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A possibly forgotten secret of ‘success’

Best of Luck and God Bless to the young people presently seeking admission to Indian universities including mine, the University of Delhi. As proof of faith I’d like to share a piece of writing that seems to have worked as an enabling worldview for people in several professions through both good and could-be-better times. Renuka Narayanan writes.

india Updated: Jun 08, 2013 23:14 IST

Best of Luck and God Bless to the young people presently seeking admission to Indian universities including mine, the University of Delhi. As proof of faith I’d like to share a piece of writing that seems to have worked as an enabling worldview for people in several professions through both good and could-be-better times.

It’s by Justice Felix Frankfurter (1882-1965) who was a professor at the Harvard Law School , a proponent of civil liberties and an associate judge of the American Supreme Court. His family had been rabbis for generations in Vienna and migrated to the USA when he was twelve. Come to live in New York’s Lower East Side, he played on the streets, learnt to win at chess and did not miss out on studying though addicted to ‘crap-shooting’ (a local game of dice). At college, he was the editor of the ‘Harvard Law Review’ and graduated with one of the best academic records in the history of Harvard University.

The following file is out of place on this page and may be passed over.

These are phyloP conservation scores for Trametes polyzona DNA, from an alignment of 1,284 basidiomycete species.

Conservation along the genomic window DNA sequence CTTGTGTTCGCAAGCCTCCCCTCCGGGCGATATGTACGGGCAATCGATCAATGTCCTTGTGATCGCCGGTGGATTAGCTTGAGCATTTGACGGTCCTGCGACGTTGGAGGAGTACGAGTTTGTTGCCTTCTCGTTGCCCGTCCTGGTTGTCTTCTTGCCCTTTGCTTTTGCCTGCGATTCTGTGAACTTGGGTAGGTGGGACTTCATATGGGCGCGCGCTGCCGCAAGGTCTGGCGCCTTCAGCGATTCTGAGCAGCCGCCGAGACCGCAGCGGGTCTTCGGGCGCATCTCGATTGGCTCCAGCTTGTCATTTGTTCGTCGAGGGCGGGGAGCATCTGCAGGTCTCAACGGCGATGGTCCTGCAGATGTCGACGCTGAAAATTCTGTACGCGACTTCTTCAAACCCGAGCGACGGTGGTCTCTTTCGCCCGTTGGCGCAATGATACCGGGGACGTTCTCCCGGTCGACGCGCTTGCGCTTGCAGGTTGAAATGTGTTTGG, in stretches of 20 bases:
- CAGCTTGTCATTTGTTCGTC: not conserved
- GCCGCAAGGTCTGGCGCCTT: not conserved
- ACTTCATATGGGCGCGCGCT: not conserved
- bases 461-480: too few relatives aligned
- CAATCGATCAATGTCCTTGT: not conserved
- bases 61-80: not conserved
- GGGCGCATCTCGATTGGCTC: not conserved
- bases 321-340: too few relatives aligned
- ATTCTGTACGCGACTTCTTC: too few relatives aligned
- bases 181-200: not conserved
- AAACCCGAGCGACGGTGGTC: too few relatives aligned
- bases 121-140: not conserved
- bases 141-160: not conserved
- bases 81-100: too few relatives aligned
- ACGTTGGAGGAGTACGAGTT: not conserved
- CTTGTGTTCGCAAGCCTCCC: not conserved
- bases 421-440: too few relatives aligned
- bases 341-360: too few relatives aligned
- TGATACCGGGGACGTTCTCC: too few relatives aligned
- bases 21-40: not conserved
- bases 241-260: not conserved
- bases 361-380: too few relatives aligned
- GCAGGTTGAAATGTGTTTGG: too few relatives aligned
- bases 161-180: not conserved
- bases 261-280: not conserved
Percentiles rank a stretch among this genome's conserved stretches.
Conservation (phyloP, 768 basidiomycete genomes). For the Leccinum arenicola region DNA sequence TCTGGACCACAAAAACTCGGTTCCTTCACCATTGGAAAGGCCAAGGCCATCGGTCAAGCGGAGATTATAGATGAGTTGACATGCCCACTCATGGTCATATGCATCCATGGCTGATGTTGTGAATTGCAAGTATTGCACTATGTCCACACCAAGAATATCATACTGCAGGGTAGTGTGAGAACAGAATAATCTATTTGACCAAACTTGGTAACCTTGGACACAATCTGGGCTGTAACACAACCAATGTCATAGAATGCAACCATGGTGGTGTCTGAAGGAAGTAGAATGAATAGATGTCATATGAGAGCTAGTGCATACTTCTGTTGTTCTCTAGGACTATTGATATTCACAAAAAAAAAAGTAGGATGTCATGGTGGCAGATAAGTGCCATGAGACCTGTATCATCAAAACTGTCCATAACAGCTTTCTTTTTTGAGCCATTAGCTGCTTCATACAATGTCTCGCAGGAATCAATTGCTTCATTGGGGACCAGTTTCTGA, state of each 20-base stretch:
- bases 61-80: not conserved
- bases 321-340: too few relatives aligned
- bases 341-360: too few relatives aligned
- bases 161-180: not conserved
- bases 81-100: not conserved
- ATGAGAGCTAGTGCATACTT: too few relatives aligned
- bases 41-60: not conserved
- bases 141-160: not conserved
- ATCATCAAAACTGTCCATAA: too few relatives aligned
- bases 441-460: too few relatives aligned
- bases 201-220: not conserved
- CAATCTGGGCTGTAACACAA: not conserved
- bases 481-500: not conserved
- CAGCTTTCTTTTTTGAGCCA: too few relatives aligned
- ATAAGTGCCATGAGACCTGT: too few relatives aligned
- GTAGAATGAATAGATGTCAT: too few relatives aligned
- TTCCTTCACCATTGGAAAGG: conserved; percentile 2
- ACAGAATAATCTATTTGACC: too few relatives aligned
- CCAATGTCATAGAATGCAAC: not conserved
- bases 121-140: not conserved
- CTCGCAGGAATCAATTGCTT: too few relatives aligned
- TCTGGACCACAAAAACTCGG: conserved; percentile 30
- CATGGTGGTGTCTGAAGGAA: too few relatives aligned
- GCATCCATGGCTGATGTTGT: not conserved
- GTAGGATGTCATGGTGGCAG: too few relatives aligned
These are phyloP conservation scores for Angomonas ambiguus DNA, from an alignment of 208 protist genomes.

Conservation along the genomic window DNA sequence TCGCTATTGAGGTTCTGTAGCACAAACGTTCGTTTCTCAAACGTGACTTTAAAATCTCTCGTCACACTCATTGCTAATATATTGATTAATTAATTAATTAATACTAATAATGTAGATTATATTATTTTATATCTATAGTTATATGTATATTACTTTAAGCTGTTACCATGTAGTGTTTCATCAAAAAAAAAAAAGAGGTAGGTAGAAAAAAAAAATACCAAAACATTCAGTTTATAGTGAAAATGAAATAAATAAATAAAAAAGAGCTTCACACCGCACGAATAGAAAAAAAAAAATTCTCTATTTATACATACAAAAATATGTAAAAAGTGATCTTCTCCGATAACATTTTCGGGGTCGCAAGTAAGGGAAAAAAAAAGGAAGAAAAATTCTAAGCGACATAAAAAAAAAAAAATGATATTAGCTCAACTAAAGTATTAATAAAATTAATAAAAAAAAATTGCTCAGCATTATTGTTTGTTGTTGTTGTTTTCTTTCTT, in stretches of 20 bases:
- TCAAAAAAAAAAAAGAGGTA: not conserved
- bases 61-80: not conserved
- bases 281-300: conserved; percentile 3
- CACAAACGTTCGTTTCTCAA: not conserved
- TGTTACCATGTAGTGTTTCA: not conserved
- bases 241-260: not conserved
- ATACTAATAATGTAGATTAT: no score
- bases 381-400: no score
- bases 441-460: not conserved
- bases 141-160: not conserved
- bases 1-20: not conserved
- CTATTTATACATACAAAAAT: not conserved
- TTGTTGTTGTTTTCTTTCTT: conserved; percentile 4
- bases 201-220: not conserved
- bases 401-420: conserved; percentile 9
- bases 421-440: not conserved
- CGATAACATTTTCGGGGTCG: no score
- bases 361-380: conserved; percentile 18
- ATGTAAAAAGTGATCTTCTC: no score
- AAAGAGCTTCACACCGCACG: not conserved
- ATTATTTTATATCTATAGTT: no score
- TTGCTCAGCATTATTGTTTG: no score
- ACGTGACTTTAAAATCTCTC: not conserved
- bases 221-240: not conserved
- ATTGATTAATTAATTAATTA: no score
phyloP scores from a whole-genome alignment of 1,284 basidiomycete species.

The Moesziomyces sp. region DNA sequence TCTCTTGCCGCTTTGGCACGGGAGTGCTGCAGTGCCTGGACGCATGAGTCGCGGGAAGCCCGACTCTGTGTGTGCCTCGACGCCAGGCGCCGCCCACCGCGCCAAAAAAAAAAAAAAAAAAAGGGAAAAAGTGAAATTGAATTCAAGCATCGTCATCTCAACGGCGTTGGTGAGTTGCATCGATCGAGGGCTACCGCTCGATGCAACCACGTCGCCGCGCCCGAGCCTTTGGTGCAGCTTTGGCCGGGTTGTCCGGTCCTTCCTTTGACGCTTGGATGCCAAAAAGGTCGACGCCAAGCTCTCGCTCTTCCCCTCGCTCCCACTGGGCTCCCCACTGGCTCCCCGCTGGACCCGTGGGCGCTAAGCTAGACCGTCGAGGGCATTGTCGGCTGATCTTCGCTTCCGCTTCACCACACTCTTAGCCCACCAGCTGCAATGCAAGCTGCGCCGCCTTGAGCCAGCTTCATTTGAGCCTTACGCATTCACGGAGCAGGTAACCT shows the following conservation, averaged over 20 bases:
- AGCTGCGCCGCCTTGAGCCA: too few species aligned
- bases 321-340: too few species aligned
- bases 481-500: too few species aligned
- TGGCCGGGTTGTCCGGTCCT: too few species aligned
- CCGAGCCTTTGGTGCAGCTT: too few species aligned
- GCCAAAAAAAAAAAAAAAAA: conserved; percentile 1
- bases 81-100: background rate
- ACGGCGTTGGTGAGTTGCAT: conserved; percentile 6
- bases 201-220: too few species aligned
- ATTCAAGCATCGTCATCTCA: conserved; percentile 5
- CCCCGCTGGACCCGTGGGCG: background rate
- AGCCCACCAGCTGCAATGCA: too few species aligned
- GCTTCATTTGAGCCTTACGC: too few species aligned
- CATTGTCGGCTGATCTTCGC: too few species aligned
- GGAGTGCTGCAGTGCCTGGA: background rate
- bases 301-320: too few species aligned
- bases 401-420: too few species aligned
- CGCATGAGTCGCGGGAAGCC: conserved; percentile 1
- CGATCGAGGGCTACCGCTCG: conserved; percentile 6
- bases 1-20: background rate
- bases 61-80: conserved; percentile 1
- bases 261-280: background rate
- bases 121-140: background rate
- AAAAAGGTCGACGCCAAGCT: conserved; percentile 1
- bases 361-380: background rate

A twelve-year-old boy once wrote to Justice Felix Frankfurter asking for advice on how to prepare ahead to be a lawyer while still in junior high school. As many would know, the judge’s reply became iconic as a secret of success at work and in life, a secular mantra for personal, professional and social ‘sampoornata’ (completeness). Its point was that a degree cannot transcend the awareness of its user. Justice Felix Frankfurter’s ‘Advice to a Young Man Interested in Going into the Law’.

‘My dear Paul:
No one can be a truly competent lawyer unless he is a cultivated man. If I were you, I would forget all about any technical preparation for the law. The best way to prepare for the law is to come to the study of the law as a well-read person. Thus alone can one acquire the capacity to use language on paper and in speech and with the habits of clear thinking which only a truly liberal education can give.

No less important for a lawyer is the cultivation of the imaginative faculties by reading poetry, seeing great paintings, in the original or in the easily available reproductions, and listening to great music.

Stock your mind with the deposit of much good reading, and widen and deepen your feelings by experiencing vicariously as much as possible the wonderful mysteries of the universe, and forget all about your future career.

With good wishes,
Sincerely yours,
Felix Frankfurter’

— Renuka Narayanan writes on religion and culture